third quarter in a row on Thursday.  Markets outside the United States account for about a sixth
of the company's revenue. Investors will seek updates from the world's largest credit card
issuer on new co-branded deals after the termination of several co-branded relationships hurt
revenue last year. Fidelity Investments became the latest to drop its agreement with the Amex.

Property and casualty insurer Travelers Cos Inc is expected to report a flat fourth-quarter
profit, hurt by insurance pricing, which was affected most severely in the quarter. However,
lower catastrophe losses and stable underwriting income are expected to have helped when the
company reports earnings on Thursday.

United Continental Holdings Inc, the second-largest U.S. airline by capacity, reports its
fourth-quarter results and guidance for early 2016 on Thursday. Southwest Airlines Co also
reports Q4 earnings the same day. Investors will seek clarity on Southwest's plans to grow
internationally and in Dallas, where a judge recently ordered that the low-cost airline must
share its gates with bigger rival Delta. The airline is also expected to provide an update on
its fuel hedging, which cost it hundreds of millions of dollars last year. 

Canada's second-largest railroad, Canadian Pacific Railway Ltd, announces last quarter results
for 2015 on Thursday, as it presses ahead with plans for a hostile takeover of Norfolk Southern
in the United States. Last month, Norfolk rejected Canadian Pacific's revised bid, reiterating
that it was grossly inadequate and created substantial regulatory risks and uncertainties.

Potash Corp Chief Executive Jochen Tilk and Agrium CFO Steve Douglas will make presentations at
the CIBC conference in Whistler British Columbia on Thursday. Among other things, investors will
be looking at any commentary on acquisitions by the fertilizer makers. Potash was rebuffed by
Germany's K+S last year.

Xilinx Inc is expected to report third-quarter revenue slightly above analysts' average estimate
on Wednesday. Xilinx is now one of the few programmable chipmakers left following Intel's
acquisition of Altera. Investors will look for updates on sales to the high-growth automotive
markets and to data center customers.

The Bank of Canada will make its eagerly anticipated decision on Wednesday on whether to cut
interest rates to confront the continued slide in the price of oil and the rippling economic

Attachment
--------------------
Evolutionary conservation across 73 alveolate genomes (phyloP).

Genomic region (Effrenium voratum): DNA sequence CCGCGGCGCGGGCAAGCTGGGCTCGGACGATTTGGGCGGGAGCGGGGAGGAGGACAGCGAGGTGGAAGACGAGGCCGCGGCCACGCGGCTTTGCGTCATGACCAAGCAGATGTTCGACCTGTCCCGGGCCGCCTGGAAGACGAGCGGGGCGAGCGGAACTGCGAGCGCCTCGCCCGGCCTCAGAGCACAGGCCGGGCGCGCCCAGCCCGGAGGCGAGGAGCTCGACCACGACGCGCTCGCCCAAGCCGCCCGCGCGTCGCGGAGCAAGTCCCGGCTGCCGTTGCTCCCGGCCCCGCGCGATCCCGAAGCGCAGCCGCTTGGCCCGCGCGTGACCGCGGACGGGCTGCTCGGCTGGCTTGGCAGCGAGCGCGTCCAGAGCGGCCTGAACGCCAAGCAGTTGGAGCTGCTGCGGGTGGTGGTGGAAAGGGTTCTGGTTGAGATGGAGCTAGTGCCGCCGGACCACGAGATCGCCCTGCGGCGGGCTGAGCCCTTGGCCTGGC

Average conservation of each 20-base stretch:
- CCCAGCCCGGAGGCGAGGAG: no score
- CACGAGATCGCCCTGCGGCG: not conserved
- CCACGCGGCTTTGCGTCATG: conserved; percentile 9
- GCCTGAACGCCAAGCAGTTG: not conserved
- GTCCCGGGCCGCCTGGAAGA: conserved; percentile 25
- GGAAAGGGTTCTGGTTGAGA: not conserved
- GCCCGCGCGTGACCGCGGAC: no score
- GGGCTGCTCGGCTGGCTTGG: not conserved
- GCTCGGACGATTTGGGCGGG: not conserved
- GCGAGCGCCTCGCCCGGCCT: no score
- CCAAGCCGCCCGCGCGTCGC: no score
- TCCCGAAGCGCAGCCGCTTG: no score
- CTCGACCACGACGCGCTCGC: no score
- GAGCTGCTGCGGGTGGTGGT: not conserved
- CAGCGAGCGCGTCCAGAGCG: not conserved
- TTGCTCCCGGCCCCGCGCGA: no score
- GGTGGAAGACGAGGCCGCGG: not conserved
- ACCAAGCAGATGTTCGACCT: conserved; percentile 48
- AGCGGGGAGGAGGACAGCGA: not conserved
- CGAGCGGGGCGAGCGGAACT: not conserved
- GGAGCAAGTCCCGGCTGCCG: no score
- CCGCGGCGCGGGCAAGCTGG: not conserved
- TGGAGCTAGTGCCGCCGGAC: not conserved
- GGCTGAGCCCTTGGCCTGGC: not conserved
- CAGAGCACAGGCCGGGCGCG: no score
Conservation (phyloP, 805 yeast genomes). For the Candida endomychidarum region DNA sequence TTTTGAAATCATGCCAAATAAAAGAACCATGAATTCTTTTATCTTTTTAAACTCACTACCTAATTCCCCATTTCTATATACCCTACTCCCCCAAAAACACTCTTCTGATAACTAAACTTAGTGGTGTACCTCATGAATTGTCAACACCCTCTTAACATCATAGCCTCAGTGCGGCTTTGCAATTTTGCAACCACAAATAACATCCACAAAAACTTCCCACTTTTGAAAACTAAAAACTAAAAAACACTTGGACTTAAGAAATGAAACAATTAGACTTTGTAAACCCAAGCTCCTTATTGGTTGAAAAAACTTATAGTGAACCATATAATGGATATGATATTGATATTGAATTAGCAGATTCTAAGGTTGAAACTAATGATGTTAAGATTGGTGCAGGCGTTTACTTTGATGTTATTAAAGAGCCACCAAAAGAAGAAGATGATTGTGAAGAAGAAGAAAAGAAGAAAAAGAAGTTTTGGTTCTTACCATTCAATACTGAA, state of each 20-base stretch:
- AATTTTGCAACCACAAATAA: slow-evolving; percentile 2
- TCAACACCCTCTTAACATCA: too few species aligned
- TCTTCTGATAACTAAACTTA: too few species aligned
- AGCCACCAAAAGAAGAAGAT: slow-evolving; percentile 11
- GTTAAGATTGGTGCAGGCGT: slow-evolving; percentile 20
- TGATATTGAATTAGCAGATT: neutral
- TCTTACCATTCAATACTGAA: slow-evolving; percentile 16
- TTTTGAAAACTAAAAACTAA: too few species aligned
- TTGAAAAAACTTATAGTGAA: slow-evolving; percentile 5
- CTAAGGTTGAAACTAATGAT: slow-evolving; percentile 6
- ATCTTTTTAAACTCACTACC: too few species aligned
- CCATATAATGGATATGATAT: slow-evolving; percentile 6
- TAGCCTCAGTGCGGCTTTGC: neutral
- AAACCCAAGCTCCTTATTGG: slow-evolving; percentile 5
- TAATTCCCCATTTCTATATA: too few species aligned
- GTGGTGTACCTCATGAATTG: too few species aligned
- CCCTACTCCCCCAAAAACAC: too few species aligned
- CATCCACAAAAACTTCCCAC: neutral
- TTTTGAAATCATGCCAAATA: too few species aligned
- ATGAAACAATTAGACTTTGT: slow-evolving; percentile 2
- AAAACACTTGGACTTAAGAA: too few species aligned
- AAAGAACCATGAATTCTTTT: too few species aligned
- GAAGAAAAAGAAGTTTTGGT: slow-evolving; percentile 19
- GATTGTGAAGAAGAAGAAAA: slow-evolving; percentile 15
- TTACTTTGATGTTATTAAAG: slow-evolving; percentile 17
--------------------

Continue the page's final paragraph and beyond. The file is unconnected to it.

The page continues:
effect this has had beyond the resource sector. It is in a similar position to last January,
when it surprised markets by cutting rates for the same reasons, but this time the markets are
much more prepared for the possibility, with an increasing consensus that the central bank will
or should make a cut. Accompanying the decision will be the quarterly Monetary Policy Report,
giving the bank's considered view of the economic outlook. Following the release, Governor
Stephen Poloz and Senior Deputy Governor Carolyn Wilkins will hold a news conference.

World Economic Forum 2016 Annual Meeting begins in Davos on Wednesday. Migrant crisis, economic
fears, particularly for Chinese growth, and increasingly frequent extreme weather events are
among key concerns to dominate the event. The summit will bring together players from
geopolitical hot spots such as the foreign ministers of arch-rivals Iran and Saudi Arabia, as
well as the biggest ever U.S. delegation, including Vice President Joe Biden.
On Friday, the National Statistics Institute of Mexico will release inflation for the first half
month of January after it hit a fresh record low of 2 percent in December. 

Morgan Stanley is expected to report a decline in fourth-quarter profit amid weak trading
revenue and a drop in the Wall Street bank's typically stable wealth management business.
Despite a record year for deal-making, revenue from investment banking is also expected to fall
due to lower debt underwriting and choppy capital markets. Morgan Stanley, which is in the midst
of shrinking its fixed-income business and reshuffling its management team, may disclose a